Those of you with long memories might remember one of the more amusing (or perhaps annoying) bugs of the Windows 95 and 98 era: certain specially crafted filenames could make the operating system crash. Malicious users could use this to attack other people’s machines by using one of the special filenames as an image source; the browser would try to access the bad file, and Windows would promptly fall over.
It turns out that Windows 7 and 8.1 (and Windows Vista, but that’s out of support anyway) have a similar kind of bug. They can be taken advantage of in the same kind of way: certain bad filenames make the system lock up or occasionally crash with a blue screen of death, and malicious webpages can embed those filenames by using them as image sources. If you visit such a page (in any browser), your PC will hang shortly after and possibly crash outright.
The Windows 9x-era bug was due to an error in the way that operating systems handled special filenames. Windows has a number of filenames that are “special” because they don’t correspond to any actual file; instead, they represent hardware devices. These special filenames can be accessed from any location in the file system, even though they don’t exist on-disk.
While any of these special filenames would have worked, the most common one used to crash old Windows machines was
con, a special filename that represents the physical console: the keyboard (for input) and the screen (for output). Windows correctly handled simple attempts to access the
con device, but a filename included two references to the special device—for example,
c:\con\con—then Windows would crash. If that file was referenced from a webpage, for example, by trying to load an image from
file:///c:/con/con then the machine would crash whenever the malicious page was accessed.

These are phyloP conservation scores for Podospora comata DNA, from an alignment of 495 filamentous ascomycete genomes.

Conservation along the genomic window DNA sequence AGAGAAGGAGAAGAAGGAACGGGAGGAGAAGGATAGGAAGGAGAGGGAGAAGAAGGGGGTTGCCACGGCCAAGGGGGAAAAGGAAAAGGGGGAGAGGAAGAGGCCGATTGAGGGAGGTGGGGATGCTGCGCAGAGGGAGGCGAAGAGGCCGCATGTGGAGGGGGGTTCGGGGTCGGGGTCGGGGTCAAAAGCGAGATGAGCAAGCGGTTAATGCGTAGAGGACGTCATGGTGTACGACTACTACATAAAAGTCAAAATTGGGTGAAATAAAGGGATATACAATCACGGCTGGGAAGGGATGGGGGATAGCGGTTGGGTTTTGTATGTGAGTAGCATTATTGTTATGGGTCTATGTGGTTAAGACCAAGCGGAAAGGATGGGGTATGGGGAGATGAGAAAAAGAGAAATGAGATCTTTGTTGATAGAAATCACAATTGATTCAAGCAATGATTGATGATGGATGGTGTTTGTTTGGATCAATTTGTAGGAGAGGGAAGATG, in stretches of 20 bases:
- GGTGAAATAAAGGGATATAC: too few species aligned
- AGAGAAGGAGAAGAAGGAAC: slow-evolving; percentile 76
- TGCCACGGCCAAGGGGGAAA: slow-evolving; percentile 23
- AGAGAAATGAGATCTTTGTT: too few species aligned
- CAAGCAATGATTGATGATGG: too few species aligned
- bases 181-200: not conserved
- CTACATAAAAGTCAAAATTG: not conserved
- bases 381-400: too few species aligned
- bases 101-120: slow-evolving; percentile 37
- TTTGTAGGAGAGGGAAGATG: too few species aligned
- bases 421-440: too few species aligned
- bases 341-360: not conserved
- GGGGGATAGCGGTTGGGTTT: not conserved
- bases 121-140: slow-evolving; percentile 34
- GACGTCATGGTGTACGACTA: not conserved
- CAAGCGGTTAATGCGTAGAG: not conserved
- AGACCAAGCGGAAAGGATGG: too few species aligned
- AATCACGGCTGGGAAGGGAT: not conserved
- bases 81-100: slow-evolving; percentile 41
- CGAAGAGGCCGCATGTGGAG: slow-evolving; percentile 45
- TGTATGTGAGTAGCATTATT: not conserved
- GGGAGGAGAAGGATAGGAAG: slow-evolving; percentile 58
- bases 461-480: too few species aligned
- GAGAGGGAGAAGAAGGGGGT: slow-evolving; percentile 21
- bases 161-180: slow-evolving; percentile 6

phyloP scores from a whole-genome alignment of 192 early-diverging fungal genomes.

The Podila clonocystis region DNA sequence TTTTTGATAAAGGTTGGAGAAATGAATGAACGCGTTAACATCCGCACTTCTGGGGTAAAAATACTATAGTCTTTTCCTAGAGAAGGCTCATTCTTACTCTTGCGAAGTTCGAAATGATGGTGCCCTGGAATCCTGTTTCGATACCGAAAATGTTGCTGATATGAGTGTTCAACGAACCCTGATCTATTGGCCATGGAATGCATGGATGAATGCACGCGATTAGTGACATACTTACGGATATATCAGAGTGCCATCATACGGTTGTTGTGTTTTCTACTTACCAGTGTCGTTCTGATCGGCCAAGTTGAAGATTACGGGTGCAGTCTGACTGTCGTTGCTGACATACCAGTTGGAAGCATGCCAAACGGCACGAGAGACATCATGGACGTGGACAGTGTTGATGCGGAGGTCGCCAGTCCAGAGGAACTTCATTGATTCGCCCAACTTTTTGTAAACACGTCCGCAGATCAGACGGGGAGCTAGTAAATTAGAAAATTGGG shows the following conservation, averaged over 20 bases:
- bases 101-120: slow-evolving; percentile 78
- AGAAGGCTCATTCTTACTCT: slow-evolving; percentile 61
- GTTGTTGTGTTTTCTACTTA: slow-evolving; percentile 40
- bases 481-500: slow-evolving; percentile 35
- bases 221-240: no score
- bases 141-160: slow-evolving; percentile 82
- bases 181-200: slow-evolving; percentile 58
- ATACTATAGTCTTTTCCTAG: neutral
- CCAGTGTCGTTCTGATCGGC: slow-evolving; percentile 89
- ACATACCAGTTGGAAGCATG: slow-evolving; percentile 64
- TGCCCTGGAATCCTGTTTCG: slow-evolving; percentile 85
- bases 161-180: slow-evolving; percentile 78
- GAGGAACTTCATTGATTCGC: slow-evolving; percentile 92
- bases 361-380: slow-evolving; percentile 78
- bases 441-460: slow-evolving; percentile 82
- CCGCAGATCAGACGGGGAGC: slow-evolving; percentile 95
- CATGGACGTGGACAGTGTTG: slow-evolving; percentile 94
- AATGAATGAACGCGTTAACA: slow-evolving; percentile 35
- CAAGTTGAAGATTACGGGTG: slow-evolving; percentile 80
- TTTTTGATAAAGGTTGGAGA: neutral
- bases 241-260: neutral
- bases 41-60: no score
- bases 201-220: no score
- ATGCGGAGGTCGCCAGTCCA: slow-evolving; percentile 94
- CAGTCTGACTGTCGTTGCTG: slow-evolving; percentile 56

The new bug, which fortunately doesn’t appear to afflict Windows 10, uses another special filename. This time around, the special filename of choice is
$MFT is the name given to one of the special metadata files that are used by Windows’ NTFS filesystem. The file exists in the root directory of each NTFS volume, but the NTFS driver handles it in special ways, and it’s hidden from view and inaccessible to most software. Attempts to open the file are normally blocked, but in a move reminiscent of the Windows 9x flaw, if the filename is used as if it were a directory name—for example, trying to open the file
c:\$MFT\123—then the NTFS driver takes out a lock on the file and never releases it. Every subsequent operation sits around waiting for the lock to be released.Forever. This blocks any and all other attempts to access the file system, and so every program will start to hang, rendering the machine unusable until it is rebooted.
As was the case nearly 20 years ago, webpages that use the bad filename in, for example, an image source will provoke the bug and make the machine stop responding. Depending on what the machine is doing concurrently, it will sometimes blue screen. Either way, you’re going to need to reboot it to recover. Some browsers will block attempts to access these local resources, but Internet Explorer, for example, will merrily try to access the bad file.
We couldn’t immediately cause the same thing to occur remotely (for example, by sending IIS a request for a bad filename), but it wouldn’t immediately surprise us if certain configurations or trickery were enough to cause the same problem.
Microsoft has been informed, but at the time of publication has not told us when or if the problem will be patched.